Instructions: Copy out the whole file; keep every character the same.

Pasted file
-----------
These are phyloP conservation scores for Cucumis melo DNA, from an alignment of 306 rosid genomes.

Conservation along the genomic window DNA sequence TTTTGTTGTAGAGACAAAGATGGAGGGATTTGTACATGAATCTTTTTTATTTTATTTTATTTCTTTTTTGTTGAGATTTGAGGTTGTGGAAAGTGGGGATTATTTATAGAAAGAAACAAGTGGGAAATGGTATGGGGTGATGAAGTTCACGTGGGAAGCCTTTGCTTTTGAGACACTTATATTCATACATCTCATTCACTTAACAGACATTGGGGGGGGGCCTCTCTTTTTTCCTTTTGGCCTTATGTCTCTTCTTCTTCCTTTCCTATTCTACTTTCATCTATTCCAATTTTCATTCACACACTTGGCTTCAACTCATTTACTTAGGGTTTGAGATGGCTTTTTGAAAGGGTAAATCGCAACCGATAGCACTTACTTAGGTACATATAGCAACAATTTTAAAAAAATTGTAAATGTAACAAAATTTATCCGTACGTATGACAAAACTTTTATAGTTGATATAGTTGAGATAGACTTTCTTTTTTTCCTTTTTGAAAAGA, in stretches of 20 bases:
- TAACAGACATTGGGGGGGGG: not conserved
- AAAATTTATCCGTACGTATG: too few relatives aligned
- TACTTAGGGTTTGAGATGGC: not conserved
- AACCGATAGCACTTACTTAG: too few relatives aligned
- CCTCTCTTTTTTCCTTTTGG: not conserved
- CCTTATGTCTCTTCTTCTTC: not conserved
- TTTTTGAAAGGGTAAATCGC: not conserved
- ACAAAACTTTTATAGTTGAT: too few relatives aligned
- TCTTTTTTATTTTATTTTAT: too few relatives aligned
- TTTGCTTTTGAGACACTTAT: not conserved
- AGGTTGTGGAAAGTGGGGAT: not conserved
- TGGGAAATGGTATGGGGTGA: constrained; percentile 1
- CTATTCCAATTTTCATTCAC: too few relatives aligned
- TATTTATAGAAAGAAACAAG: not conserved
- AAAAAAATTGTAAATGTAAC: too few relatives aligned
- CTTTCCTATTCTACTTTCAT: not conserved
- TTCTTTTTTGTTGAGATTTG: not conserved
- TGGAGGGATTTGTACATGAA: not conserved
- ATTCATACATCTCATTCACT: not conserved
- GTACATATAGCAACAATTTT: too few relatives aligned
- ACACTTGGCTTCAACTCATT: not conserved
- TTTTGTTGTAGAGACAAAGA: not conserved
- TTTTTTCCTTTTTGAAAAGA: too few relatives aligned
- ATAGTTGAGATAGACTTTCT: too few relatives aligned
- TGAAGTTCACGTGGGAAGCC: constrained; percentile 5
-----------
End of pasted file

These are phyloP conservation scores for Cucumis melo DNA, from an alignment of 306 rosid genomes.

Conservation along the genomic window DNA sequence TTTTGTTGTAGAGACAAAGATGGAGGGATTTGTACATGAATCTTTTTTATTTTATTTTATTTCTTTTTTGTTGAGATTTGAGGTTGTGGAAAGTGGGGATTATTTATAGAAAGAAACAAGTGGGAAATGGTATGGGGTGATGAAGTTCACGTGGGAAGCCTTTGCTTTTGAGACACTTATATTCATACATCTCATTCACTTAACAGACATTGGGGGGGGGCCTCTCTTTTTTCCTTTTGGCCTTATGTCTCTTCTTCTTCCTTTCCTATTCTACTTTCATCTATTCCAATTTTCATTCACACACTTGGCTTCAACTCATTTACTTAGGGTTTGAGATGGCTTTTTGAAAGGGTAAATCGCAACCGATAGCACTTACTTAGGTACATATAGCAACAATTTTAAAAAAATTGTAAATGTAACAAAATTTATCCGTACGTATGACAAAACTTTTATAGTTGATATAGTTGAGATAGACTTTCTTTTTTTCCTTTTTGAAAAGA, in stretches of 20 bases:
- TAACAGACATTGGGGGGGGG: not conserved
- AAAATTTATCCGTACGTATG: too few relatives aligned
- TACTTAGGGTTTGAGATGGC: not conserved
- AACCGATAGCACTTACTTAG: too few relatives aligned
- CCTCTCTTTTTTCCTTTTGG: not conserved
- CCTTATGTCTCTTCTTCTTC: not conserved
- TTTTTGAAAGGGTAAATCGC: not conserved
- ACAAAACTTTTATAGTTGAT: too few relatives aligned
- TCTTTTTTATTTTATTTTAT: too few relatives aligned
- TTTGCTTTTGAGACACTTAT: not conserved
- AGGTTGTGGAAAGTGGGGAT: not conserved
- TGGGAAATGGTATGGGGTGA: constrained; percentile 1
- CTATTCCAATTTTCATTCAC: too few relatives aligned
- TATTTATAGAAAGAAACAAG: not conserved
- AAAAAAATTGTAAATGTAAC: too few relatives aligned
- CTTTCCTATTCTACTTTCAT: not conserved
- TTCTTTTTTGTTGAGATTTG: not conserved
- TGGAGGGATTTGTACATGAA: not conserved
- ATTCATACATCTCATTCACT: not conserved
- GTACATATAGCAACAATTTT: too few relatives aligned
- ACACTTGGCTTCAACTCATT: not conserved
- TTTTGTTGTAGAGACAAAGA: not conserved
- TTTTTTCCTTTTTGAAAAGA: too few relatives aligned
- ATAGTTGAGATAGACTTTCT: too few relatives aligned
- TGAAGTTCACGTGGGAAGCC: constrained; percentile 5